The Sliding Scale of Snitching: A Qualitative Examination of Snitching in Three Philadelphia Communities

Susan Clampet-Lundquist, Patrick J. Carr, Maria J. Kefalas

Research output: Contribution to journalArticlepeer-review

34 Scopus citations

Abstract

We conducted an in-depth interview study with 77 young men in three moderate to high-crime neighborhoods in Philadelphia to hear their stories about community violence and relations with police. In this article, we have analyzed how Latino, African-American, and white young men experience policing and how they discuss the guidelines around cooperation with the police and what they view as snitching. Contrary to popular perception, talking to the police is not always banned in poor or high-crime neighborhoods. Instead, the respondents present a variety of personal rules that they use to assess when cooperation is called for. We argue that the policing they experience within disadvantaged neighborhoods shapes their frame of legal cynicism, which in turn makes decisions not to cooperate with the police more likely.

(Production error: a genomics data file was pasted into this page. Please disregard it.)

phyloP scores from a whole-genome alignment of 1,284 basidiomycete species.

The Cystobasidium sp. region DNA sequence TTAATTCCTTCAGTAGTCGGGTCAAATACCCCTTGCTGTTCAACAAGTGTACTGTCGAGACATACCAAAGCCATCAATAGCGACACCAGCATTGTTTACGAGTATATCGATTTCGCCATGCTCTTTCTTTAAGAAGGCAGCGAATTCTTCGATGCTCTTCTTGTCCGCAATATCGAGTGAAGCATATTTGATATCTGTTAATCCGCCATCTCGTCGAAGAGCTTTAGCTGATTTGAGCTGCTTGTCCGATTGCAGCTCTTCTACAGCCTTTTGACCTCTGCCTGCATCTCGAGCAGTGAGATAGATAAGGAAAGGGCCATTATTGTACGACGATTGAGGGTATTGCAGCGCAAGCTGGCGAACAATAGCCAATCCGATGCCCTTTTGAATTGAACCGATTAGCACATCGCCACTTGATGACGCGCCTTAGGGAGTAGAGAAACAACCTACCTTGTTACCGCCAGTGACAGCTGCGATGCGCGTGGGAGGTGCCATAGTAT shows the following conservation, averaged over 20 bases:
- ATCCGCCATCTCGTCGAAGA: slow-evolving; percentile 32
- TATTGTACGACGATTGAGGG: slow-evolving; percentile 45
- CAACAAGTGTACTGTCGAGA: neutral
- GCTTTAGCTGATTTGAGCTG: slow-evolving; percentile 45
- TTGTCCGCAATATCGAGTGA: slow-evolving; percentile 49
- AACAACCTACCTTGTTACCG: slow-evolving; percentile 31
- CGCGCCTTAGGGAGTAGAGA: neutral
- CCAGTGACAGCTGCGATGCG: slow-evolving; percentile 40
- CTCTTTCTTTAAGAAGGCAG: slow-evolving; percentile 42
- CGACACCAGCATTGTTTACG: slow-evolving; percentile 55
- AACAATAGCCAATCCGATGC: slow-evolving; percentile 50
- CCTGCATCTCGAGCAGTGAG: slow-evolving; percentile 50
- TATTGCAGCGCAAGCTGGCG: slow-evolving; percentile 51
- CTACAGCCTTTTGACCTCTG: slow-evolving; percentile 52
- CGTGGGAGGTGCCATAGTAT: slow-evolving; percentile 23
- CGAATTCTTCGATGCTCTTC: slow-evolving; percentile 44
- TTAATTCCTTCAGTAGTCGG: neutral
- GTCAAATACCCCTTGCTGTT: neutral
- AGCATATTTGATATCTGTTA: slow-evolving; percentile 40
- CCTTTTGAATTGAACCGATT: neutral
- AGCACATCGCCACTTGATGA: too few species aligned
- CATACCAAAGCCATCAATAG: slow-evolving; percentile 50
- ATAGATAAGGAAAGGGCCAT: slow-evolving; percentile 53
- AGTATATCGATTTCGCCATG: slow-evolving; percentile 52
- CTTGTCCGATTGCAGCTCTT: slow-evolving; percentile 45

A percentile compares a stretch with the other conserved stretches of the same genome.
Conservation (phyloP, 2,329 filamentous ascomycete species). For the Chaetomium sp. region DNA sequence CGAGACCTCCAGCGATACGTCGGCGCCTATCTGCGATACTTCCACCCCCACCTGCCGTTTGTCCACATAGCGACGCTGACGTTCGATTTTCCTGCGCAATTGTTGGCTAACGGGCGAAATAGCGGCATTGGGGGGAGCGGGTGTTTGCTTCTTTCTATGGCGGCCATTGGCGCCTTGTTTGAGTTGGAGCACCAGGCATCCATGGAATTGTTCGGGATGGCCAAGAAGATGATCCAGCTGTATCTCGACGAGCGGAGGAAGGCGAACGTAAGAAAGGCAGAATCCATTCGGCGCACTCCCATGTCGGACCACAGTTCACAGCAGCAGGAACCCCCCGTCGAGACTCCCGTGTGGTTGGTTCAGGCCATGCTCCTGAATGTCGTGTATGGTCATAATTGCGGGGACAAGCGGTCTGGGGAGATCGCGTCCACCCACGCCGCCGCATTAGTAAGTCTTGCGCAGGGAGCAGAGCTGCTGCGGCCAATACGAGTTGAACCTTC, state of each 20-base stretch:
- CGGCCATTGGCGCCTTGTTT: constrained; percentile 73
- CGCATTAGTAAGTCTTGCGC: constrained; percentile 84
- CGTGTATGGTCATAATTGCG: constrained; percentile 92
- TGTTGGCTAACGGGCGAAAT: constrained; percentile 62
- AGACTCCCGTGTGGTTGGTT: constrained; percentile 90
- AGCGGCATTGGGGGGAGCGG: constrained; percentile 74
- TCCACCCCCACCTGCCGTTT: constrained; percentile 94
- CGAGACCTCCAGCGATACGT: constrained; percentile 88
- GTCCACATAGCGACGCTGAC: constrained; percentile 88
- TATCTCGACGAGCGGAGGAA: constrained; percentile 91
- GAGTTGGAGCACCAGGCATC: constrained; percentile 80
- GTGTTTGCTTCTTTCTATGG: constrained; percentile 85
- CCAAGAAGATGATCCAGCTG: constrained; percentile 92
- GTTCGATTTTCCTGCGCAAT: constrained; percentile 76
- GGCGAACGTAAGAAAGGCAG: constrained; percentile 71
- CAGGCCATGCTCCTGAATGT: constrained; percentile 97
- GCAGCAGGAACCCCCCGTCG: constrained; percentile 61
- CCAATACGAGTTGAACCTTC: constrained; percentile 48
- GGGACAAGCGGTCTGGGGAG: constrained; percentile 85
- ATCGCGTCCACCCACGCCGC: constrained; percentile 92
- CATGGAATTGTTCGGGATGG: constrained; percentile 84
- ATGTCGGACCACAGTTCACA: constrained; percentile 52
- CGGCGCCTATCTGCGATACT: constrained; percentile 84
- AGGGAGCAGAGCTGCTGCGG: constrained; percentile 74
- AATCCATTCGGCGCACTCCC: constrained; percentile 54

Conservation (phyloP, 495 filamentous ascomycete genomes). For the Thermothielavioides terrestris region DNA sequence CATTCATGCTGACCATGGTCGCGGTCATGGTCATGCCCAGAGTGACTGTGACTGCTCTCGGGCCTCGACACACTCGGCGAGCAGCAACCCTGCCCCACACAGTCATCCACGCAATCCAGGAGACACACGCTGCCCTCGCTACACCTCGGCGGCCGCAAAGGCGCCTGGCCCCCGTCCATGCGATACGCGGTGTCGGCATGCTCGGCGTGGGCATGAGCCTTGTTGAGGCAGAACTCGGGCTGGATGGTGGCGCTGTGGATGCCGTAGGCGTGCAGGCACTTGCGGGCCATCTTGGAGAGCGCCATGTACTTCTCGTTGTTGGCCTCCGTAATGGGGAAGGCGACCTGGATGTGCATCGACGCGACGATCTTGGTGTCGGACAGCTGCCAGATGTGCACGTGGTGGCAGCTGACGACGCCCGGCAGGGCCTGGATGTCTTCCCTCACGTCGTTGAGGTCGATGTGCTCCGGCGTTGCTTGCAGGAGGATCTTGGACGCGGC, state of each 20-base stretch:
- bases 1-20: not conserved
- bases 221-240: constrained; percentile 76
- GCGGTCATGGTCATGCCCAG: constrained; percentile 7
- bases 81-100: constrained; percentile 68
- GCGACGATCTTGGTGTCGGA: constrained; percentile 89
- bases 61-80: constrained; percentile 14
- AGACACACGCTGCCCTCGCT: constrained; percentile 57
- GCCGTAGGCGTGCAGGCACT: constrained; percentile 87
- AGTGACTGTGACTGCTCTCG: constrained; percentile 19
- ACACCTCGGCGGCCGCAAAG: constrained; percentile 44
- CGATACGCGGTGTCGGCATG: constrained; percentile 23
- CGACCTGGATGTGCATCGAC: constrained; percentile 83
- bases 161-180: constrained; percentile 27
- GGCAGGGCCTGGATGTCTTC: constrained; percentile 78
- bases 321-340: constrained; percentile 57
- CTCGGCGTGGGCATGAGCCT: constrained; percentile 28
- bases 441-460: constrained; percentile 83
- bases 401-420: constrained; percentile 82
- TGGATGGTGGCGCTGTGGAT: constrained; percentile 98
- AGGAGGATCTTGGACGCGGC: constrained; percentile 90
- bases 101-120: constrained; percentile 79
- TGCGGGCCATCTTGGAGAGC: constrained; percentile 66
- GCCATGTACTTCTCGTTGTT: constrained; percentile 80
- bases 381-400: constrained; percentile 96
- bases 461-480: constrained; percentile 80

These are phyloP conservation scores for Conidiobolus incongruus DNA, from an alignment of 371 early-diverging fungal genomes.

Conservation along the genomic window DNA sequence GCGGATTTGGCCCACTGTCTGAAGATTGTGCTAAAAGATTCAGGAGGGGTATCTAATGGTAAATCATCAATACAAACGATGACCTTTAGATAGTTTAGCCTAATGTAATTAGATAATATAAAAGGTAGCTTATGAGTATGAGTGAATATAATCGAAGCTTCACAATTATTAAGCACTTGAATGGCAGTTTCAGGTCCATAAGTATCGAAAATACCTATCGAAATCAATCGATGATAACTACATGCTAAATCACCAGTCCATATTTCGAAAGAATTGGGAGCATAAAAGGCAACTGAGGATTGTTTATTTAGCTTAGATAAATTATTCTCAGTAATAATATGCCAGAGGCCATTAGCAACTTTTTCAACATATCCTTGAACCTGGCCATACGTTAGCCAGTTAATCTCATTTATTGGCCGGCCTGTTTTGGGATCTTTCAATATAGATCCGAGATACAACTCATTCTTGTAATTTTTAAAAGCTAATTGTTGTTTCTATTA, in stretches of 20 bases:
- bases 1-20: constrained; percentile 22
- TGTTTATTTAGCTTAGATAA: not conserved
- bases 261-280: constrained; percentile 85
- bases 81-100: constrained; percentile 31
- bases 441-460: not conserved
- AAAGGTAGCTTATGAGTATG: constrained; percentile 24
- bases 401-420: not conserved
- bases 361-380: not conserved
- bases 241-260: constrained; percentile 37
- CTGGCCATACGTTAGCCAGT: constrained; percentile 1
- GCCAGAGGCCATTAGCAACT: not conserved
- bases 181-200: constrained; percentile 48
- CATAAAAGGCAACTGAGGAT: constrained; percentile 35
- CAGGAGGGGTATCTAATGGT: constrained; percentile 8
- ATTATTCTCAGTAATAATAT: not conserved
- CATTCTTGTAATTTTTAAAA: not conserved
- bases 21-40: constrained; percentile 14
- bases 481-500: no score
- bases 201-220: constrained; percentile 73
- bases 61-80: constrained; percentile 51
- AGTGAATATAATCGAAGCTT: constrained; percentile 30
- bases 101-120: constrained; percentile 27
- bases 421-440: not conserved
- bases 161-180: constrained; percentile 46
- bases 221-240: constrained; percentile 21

Original languageEnglish (US)
Pages (from-to)265-285
Number of pages21
JournalSociological Forum
Volume30
Issue number2
DOIs
StatePublished - Jun 1 2015

All Science Journal Classification (ASJC) codes

  • Sociology and Political Science

Keywords

  • Neighborhoods crime
  • Policing
  • Social control
  • Violence, youth

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